The unilateral Israeli decision to withdraw troops and evacuate settlers from the Gaza Strip has thrown a monkey wrench in the works for all parties. Palestinians and other international players have been especially confused as to how to proceed. The answer is: through negotiations -- not one-sided actions.
Despite months of Palestinian and international entreaties, Israeli Prime Minister Ariel Sharon steadfastly refused to negotiate, coordinate or reveal plans for the disengagement and what is to follow. In the months leading up to the withdrawal, the most commonly heard observation in the West Bank and Gaza was that Israelis negotiate among themselves about the future of the Palestinians.
Israel's decision to disengage from Gaza independent of any larger bilateral or international framework is unlike any in modern history. Even its decision to leave southern Lebanon in 2000, while taken unilaterally, at least tacitly involved the United Nations. The withdrawal was in keeping with Security Council Resolution 425, and it was the international body that demarcated the Blue Line and verified Israeli withdrawal to positions behind the de facto border.
The confusion, of course, is due to the lack of answers to numerous questions, major and minor. Are the Israelis planning a respite from further withdrawals, as some Israeli politicians have suggested, or is quitting Gaza part of the road map, as the Quartet (Russia, the European Union, the United States and the United Nations) insists? The issue of what happens the day after the withdrawal (it looks as if that is about a month down the line) has been left unanswered. Will the provision of electricity and telephone service, as well as the wheat and rice that come exclusively from or through Israel, continue?
And what kind of state, or precursor to a state, will Gaza be? Will Gazans be allowed to move freely to and from the West Bank? Will the borders with Egypt be free? What about the airport and the future port? What kind of taxes and customs regulations will be applied? Will Palestinian airspace be liberated? The Israeli army tore up the runway that President Bill Clinton had inaugurated, and all attempts since to rebuild it have been rejected. Will Palestinians be allowed to leave and return to Gaza without Israeli approval? Will others be allowed to enter Gaza without Israeli visas?
Confused or not, Palestinians, for their part, will be expected to answer questions -- in deeds, not just in words -- about their ability to build a modern, pluralistic state. How will the Palestinian body politic deal with the growing power of the Islamic movements, which undoubtedly will expect a significant share of power in post-withdrawal Gaza?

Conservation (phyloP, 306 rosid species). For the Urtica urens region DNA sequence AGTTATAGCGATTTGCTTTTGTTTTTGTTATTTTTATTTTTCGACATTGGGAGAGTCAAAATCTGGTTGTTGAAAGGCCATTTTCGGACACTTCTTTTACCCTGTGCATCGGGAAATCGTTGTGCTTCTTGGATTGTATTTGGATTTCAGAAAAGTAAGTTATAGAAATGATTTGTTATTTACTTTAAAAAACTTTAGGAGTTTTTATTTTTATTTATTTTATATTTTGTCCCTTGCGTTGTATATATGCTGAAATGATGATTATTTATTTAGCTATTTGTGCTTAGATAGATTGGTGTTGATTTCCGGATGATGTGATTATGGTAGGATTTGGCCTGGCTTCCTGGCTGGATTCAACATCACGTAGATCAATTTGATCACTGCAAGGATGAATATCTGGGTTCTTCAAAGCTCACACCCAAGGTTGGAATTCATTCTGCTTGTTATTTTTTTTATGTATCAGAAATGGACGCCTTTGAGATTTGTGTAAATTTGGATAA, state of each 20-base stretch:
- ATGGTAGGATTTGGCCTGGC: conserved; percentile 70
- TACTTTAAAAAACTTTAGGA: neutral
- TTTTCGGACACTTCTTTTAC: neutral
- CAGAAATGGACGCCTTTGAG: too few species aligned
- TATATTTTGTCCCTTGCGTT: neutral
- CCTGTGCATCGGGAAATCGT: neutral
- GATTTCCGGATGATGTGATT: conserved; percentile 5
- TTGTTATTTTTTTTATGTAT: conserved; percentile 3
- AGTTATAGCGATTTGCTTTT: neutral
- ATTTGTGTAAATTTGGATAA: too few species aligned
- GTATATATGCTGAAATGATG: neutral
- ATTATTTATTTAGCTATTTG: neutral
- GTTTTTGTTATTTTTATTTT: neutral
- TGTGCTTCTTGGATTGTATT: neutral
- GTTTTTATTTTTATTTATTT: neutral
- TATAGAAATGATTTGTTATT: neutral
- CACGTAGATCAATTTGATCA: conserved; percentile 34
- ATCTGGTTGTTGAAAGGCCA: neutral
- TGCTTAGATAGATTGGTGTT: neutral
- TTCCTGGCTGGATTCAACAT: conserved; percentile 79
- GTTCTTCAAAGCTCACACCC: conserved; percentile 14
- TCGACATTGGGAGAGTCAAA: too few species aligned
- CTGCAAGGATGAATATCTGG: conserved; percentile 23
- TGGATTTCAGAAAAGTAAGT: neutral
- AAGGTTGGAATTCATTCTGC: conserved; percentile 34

The international community also will have to answer some key questions.
According to the Palestinian Economic Council for Reconstruction and Development, annual per capita income in Gaza continues to be roughly $700, a fraction of the $16,000 Israelis earn.
In the absence of relatively well-paid jobs, what will happen to the lines of unemployed Gazans? The potential flight of job seekers into Israel is only one problem that all concerned must think about.
More immediately, if Gazans cannot feed their families, the recurrence of cross-border violence, if not a third intifada, will be only a matter of time.
While the economic situation in Gaza is a critical issue, the future of the Palestinian-Israeli conflict will be determined mainly by the next steps in the peace process. Permanent-status issues concerning borders, the West Bank, Jerusalem and refugees must be dealt with bilaterally. Any serious observer of the Palestinian-Israeli conflict must acknowledge that there can be no unilateral solution to these issues.
As for the peace process's multilateral guarantors, the United States and its Quartet partners, they have so far failed to provide even the most basic facts regarding Israel's withdrawal or how it relates to the road map agreed on in 2003. They cannot continue to sit on the sidelines.
Washington's decision to call Israel's unilateral move part of the road map has failed to convince many Palestinians. The prevailing opinion among Palestinians is that the road map will be put in a deep freeze once the Israelis complete their Gaza withdrawal.
But the Palestinian and Israeli peoples, their leaders, and the international community must all respond to the challenges that will follow.
Most important, the future of the conflict and the chances for genuine peace in the region will depend on understanding the limits of offensive military power, of defensive resistance and of unilateralism. Serious face-to-face talks, in accordance with international law and with the help of the international community, are the only way forward.
The writer is a Palestinian journalist and the director of the Institute of Modern Media at Al Quds University in Ramallah. His e-mail is firstname.lastname@example.org.